Blau points out that in the future, immigrant source countries may become more similar to the United States, thus reducing the effect of source country gender roles on the behavior of first- and second-generation immigrant women. This has already begun to happen with respect to fertility. The fertility of immigrant women relative to natives has been falling rapidly in the most recent immigrant cohorts."

Tuesday, February 9, 2016

How Economists Would Fix Online Dating

My work with Soo Lee on roses was mentioned in a Wall Street Journal article By CHRISTOPHER MIMS on Feb. 8, 2016

How Economists Would Fix Online Dating
A ‘thick’ market and cost-benefit analysis help avoid ‘romantic unemployment’

"One recent experiment in improving online dating sites through signaling mechanisms, conducted by economists Soohyung Lee and Muriel Niederle, gave members of a Korean dating site a limited number of virtual roses, meant to indicate special interest in a person, to include with their messages to potential matches. The result was that people were more likely to respond to those who sent them a rose..."

I think here is a version open to everyone

Monday, February 8, 2016

Competitiveness and Wages of MBA's

This is a paper I always wanted to write:

Reuben, E., P. Sapienza, and L. Zingales: "Taste for competition and the gender gap among young business professionals,"

There are two reasons I find this work interesting: First, it related to a literature that helps understand what psychological traits are linked to labor market outcomes. Second, it shows the external relevance of competitiveness: see also my paper with Thomas Buser and Hessel Oosterbeek:  Gender, Competitiveness and Career Choices,” Quarterly Journal of Economics, August 2014, 129 (3): 1409-1447, and see also my former blogposts  here and here)

The abstract reads:

"Using an incentivized measure of individuals’ taste for competition, this paper investigates whether this taste explains subsequent gender differences in earnings and industry choice in a sample of high ability MBA graduates. We find that “competitive” individuals earn 9% more than their less competitive counterparts do. Moreover, gender differences in taste for competition explain around 10% of the overall gender gap. We also find that competitive individuals are more likely to work in high-paying industries nine years later, which suggests that the relation between taste for competition and earnings persists in the long run. Lastly, we find that the effect of taste for competition emerges over time when MBAs and firms interact with each other."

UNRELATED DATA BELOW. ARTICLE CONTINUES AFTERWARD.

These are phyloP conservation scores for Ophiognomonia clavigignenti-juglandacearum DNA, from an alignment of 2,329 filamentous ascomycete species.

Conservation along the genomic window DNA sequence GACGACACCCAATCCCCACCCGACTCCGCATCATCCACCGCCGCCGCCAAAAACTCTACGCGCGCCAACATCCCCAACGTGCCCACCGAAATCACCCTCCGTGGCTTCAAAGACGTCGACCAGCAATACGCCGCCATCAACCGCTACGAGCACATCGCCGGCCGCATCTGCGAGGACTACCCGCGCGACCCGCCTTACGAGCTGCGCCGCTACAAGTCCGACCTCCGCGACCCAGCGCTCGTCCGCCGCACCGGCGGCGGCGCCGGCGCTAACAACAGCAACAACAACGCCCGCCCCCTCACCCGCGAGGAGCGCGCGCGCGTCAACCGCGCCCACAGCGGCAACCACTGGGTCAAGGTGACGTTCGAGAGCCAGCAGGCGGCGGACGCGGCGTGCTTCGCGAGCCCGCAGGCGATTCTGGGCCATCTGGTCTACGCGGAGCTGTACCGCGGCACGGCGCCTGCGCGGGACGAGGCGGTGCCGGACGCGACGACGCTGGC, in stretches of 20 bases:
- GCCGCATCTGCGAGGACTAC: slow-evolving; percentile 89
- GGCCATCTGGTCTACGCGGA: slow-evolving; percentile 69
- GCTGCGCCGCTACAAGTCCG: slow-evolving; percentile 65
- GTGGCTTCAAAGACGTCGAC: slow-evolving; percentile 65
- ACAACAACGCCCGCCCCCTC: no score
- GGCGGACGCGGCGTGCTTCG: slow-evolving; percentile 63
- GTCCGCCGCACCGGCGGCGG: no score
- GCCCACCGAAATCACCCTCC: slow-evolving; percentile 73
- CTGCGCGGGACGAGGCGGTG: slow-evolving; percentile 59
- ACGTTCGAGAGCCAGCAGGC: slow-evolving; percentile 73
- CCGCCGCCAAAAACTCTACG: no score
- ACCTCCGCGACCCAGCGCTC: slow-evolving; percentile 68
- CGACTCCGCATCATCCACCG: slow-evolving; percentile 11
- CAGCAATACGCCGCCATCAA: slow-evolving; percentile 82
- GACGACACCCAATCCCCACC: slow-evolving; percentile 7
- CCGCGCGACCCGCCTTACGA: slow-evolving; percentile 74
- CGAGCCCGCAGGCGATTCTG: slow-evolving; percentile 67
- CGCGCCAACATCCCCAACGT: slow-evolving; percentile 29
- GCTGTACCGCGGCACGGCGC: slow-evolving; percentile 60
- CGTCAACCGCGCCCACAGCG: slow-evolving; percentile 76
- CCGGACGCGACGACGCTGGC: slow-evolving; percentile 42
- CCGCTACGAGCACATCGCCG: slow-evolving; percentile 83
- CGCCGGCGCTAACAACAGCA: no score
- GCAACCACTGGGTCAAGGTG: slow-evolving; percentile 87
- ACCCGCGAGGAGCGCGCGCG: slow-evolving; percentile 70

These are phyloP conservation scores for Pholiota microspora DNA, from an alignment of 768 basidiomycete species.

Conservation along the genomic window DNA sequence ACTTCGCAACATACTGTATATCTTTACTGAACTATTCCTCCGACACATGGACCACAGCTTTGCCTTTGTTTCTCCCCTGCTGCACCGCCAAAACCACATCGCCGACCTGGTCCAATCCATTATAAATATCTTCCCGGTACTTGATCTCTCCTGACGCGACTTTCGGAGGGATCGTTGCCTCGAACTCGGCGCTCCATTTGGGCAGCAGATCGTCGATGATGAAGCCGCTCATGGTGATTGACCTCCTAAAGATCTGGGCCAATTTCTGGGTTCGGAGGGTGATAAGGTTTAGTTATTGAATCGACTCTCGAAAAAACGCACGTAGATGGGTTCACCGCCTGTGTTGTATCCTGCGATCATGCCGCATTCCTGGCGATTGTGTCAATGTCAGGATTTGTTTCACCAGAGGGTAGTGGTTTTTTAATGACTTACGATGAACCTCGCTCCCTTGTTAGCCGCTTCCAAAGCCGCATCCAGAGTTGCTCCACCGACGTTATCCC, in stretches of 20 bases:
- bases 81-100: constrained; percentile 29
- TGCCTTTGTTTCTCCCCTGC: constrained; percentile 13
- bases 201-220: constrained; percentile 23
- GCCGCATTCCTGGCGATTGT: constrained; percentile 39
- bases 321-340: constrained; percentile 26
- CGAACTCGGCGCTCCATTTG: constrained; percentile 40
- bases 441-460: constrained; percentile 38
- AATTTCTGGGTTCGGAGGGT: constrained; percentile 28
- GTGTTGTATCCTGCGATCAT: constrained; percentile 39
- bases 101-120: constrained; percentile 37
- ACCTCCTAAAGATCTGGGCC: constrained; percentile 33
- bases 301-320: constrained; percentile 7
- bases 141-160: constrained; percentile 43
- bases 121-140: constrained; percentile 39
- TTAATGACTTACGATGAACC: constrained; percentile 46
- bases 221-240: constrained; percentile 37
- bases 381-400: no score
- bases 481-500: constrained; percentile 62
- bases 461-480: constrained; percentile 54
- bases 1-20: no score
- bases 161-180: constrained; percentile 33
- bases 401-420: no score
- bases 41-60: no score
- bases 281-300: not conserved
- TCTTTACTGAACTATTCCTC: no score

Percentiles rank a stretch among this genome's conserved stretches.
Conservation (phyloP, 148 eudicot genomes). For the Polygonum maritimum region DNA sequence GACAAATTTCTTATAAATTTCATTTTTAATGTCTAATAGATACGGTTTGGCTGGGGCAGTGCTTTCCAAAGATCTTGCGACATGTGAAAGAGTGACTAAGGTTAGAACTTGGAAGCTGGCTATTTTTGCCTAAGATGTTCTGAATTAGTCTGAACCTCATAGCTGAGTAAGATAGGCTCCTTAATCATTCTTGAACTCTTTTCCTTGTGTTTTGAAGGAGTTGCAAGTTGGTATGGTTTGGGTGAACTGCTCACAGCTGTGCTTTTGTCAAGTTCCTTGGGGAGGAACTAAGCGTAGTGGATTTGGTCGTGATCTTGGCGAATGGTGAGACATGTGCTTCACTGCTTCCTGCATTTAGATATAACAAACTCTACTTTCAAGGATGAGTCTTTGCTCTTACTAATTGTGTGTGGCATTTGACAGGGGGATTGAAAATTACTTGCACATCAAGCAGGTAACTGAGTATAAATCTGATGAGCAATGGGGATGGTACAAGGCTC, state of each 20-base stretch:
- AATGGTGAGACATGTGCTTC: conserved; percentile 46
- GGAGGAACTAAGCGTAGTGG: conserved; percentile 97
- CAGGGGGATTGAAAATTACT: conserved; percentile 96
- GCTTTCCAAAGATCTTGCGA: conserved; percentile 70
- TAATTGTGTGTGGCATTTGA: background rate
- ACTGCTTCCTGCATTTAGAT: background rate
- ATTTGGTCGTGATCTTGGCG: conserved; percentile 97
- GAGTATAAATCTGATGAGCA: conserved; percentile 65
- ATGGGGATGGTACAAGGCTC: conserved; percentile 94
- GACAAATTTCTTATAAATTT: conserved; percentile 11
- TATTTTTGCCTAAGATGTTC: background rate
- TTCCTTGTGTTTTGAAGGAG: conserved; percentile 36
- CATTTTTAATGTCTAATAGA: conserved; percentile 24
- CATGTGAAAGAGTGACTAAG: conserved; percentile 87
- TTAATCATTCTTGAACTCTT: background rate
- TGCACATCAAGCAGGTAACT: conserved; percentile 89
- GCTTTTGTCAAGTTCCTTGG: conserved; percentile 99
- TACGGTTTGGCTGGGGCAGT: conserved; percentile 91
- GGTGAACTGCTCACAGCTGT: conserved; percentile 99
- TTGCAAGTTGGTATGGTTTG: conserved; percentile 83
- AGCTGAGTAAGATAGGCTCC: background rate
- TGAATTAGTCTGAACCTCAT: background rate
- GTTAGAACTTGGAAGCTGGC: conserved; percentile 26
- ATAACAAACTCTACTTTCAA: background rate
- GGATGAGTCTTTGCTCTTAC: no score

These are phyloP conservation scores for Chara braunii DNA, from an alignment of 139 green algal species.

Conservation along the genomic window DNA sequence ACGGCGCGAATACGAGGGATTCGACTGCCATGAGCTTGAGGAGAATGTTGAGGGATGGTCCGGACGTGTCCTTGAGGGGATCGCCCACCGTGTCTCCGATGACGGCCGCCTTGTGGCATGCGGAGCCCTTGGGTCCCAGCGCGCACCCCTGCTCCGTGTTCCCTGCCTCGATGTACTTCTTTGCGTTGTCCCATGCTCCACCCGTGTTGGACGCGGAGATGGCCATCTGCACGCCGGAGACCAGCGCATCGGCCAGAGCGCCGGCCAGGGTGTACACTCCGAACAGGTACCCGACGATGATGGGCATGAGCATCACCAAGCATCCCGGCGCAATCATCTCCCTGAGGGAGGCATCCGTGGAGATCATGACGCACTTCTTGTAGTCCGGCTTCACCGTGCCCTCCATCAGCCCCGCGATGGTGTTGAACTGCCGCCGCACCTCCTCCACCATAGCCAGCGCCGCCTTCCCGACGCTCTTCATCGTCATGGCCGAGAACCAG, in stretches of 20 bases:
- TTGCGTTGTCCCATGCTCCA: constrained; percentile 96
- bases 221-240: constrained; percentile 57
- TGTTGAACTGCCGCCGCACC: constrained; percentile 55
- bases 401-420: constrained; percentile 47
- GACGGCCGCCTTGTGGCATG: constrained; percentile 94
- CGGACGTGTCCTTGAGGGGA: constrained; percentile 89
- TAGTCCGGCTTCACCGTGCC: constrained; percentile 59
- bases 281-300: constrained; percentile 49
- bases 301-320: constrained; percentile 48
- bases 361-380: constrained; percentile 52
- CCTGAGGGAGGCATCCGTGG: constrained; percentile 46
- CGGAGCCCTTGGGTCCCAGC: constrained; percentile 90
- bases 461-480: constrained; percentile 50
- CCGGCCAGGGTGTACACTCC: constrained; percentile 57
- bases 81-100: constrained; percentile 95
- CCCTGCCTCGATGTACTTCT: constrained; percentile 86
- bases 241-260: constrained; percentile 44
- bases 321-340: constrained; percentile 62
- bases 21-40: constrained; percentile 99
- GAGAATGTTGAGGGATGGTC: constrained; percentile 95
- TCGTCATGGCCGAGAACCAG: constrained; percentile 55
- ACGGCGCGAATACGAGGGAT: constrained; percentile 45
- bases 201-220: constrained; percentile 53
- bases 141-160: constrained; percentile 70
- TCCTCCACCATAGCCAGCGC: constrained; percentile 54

Their main results can be seen in the following figures and tables:
First even among MBA's it seems there is a gender gap in tournament entry.

While risk aversion and confidence can account for some of that gender gap in tournament entry, a substantial gender gap remains.

Second, male MBA's have a higher salary after graduation than female MBA's.

Now, to assess the external relevance of competitiveness:

Competitiveness is highly positively correlated with higher earnings.

Finally, competitiveness remains an important variable even controlling for gender, and can account for about 10% of the gender gap in earnings.

They write:
"How important is the role of taste for competition in accounting for the gender gap in earnings? One way to answer this question is to compare the impact of taste for competition on the gender coefficient to the impact of other control variables on the same coefficient. This can be done by looking at column III, which includes all the variables in Table 1 except for the choice of tournament. Including these control variables noticeability reduces the gender gap by 20.7% (the gender coefficient changes from–0.122 to –0.097). This result puts the effect of taste for competition in perspective. Namely, the single experimental measure of taste for competition explains around half as much of the gender gap in earnings as a rich set of variables that include demographic characteristics, academic performance, and experimental and survey measures of important psychological attributes."

Finally, they have a great section to address to what extent competitiveness is really distinct from risk aversion: They write the following:

"Taste for competition and the choice of tournament

A clever feature of the experimental design of Niederle and Vesterlund (2007) is that participants make two choices between tournament and piece-rate. In one case, participants perform under the chosen payment scheme while in the other case the payment scheme is simply applied to their past performance (see section 3.1). We will refer to the choice of the tournament in the latter case as “uncompetitive tournament choice.” Because it does not include performing in a competitive environment, Niederle and Vesterlund (2007) argue that the choice between piece-rate and uncompetitive tournament is unaffected by the participants’ attitudes towards competition. If this is the case and the association between earnings and choosing the tournament is driven by taste for competition, then we should observe a weaker relation between earnings and uncompetitive tournament.

To evaluate whether choosing uncompetitive tournament is associated with earnings, we run regressions like the ones reported in columns II and IV of Table 3. In some regressions, we simply substitute tournament with uncompetitive tournament. We find that the coefficients for uncompetitive tournament are positive, but they are not statistically significant and they are half as large as the comparable coefficient in Table 3. In addition, the change in the gender coefficient due to the inclusion of uncompetitive tournament is much smaller and is not statistically significant. In other regressions, we include both tournament and uncompetitive tournament. We find that the coefficient for tournament is both economically and statistically significant whereas the coefficient for uncompetitive tournament is close to zero and far from statistical significance. These results provide compelling evidence that the association between tournament and earnings is indeed driven by the participants’ attitudes towards competition and is not related to the choice of a tournament per se."